Marine conservationists have made another gruesome discovery off the coast of South Africa - the carcass of a great white shark with several of its organs removed.
The shark was found without its liver, stomach and testes on the same stretch of coastline as three other deceased sharks, which also had their livers torn out.
And the culprit? Orcas.
The autopsy was led by biologist Alison Towner of the Dyer Island Conservation Trust, who found the shark, measuring 13.5 feet long, bled out before dying.
The shark's organs were removed by the killer whales in the same way as the others - with "surgical precision".
Marine Dynamics, a shark cage diving company in Kleinbaai on South Africa's Western Cape, posted on Facebook that the orcas were seen swimming away from the scene.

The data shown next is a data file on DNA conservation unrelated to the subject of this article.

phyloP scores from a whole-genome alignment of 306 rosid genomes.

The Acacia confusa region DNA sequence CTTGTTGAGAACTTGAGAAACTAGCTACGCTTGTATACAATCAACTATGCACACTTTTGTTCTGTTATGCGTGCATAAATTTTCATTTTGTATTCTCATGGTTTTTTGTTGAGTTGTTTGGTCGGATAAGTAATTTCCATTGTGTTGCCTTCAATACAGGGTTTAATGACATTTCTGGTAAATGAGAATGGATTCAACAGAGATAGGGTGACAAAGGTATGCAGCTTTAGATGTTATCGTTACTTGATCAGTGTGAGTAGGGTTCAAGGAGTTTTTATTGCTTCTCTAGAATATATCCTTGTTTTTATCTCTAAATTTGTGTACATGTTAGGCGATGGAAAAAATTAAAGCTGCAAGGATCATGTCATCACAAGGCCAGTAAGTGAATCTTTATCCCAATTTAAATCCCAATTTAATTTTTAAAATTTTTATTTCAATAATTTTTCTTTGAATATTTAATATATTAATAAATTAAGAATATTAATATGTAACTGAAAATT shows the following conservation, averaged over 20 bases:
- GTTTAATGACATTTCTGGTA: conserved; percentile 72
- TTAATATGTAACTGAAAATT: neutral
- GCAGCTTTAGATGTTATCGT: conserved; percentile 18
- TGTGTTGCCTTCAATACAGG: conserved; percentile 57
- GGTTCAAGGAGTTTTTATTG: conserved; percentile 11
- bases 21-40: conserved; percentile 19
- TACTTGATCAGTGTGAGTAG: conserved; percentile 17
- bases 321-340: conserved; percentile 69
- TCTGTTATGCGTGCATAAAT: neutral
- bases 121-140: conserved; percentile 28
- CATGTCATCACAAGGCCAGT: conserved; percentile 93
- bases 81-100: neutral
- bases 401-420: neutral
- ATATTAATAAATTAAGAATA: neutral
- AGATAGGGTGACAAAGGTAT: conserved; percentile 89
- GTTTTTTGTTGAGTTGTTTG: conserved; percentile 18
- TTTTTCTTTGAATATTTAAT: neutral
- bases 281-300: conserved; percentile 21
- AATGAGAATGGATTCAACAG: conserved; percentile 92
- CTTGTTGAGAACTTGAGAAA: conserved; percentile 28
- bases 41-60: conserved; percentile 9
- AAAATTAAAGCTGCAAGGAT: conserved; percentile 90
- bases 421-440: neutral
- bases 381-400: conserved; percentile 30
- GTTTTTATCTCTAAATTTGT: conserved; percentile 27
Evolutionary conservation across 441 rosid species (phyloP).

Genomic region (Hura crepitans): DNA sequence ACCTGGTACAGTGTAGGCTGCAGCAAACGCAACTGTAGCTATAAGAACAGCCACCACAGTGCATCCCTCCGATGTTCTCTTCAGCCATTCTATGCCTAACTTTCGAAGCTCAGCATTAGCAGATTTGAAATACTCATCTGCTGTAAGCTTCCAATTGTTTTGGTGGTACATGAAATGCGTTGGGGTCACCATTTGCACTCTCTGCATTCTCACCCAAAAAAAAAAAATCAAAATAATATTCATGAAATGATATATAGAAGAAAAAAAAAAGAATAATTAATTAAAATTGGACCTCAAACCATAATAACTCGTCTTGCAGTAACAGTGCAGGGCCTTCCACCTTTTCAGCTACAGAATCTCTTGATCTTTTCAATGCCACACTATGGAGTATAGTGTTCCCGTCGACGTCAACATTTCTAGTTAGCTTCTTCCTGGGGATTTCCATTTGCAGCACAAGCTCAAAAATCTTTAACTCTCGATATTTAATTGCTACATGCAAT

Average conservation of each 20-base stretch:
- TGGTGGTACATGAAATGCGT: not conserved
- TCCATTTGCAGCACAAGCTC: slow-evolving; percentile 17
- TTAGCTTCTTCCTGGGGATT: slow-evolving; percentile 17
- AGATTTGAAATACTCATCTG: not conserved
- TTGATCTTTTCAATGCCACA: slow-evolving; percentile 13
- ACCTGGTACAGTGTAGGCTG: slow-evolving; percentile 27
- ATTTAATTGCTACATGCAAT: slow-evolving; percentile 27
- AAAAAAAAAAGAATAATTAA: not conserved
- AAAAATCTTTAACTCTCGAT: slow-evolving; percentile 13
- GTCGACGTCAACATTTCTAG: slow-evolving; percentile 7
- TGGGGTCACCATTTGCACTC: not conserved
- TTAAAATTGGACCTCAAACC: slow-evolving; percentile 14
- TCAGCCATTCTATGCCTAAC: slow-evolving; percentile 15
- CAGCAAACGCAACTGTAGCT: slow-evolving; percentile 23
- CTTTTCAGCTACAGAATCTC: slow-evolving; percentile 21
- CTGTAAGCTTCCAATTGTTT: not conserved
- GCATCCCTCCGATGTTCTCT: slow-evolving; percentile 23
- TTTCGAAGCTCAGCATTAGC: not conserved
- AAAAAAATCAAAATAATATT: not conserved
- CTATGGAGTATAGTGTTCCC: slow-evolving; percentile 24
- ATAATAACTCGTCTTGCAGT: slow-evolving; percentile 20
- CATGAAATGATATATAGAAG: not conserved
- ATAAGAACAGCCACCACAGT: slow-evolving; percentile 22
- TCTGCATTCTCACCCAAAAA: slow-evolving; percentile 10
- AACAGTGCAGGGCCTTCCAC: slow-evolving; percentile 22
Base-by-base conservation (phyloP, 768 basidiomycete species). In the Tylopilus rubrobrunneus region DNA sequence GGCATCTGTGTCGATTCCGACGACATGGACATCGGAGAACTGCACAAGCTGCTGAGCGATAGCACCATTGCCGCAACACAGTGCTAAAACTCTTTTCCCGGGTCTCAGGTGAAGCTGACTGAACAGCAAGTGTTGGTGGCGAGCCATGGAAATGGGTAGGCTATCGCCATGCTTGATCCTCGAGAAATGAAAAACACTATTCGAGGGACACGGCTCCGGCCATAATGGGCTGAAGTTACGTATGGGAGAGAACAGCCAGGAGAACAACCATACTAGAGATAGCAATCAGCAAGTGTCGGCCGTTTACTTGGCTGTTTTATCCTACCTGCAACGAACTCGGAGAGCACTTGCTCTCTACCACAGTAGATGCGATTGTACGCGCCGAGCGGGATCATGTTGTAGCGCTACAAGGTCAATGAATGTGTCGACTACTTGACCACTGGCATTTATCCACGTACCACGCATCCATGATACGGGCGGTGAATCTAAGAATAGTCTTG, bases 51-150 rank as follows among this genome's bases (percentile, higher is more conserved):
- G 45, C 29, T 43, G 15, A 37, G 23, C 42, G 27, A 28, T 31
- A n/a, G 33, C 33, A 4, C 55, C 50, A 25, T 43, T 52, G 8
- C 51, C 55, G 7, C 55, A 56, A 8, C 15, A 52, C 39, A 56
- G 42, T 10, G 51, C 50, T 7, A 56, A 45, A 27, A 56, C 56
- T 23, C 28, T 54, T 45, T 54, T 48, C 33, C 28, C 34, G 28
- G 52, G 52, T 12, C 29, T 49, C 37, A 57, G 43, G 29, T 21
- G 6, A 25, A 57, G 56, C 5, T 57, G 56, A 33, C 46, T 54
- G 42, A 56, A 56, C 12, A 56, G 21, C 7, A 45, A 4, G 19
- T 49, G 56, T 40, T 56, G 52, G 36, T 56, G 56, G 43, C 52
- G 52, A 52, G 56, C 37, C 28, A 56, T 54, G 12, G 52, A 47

"The pair of orcas believed to be responsible were sighted offshore of Danger Point then again in Franskraal today," the post reads.
"Marine Dynamics cage diving boat tracked the pair. Subsequently, all cage diving boats failed to see white sharks today and it is believed the sharks may have fled the area once again."
The bizarre great white shark deaths began in May, when three of the fish were discovered without their livers.
It is not unusual for orcas to hunt the ocean predators for their organs, but the behaviour is rare for the Western Cape region.
Sharks' livers are rich in squalene - an organic compound which synthesises cholesterol, steroid hormones and vitamin D.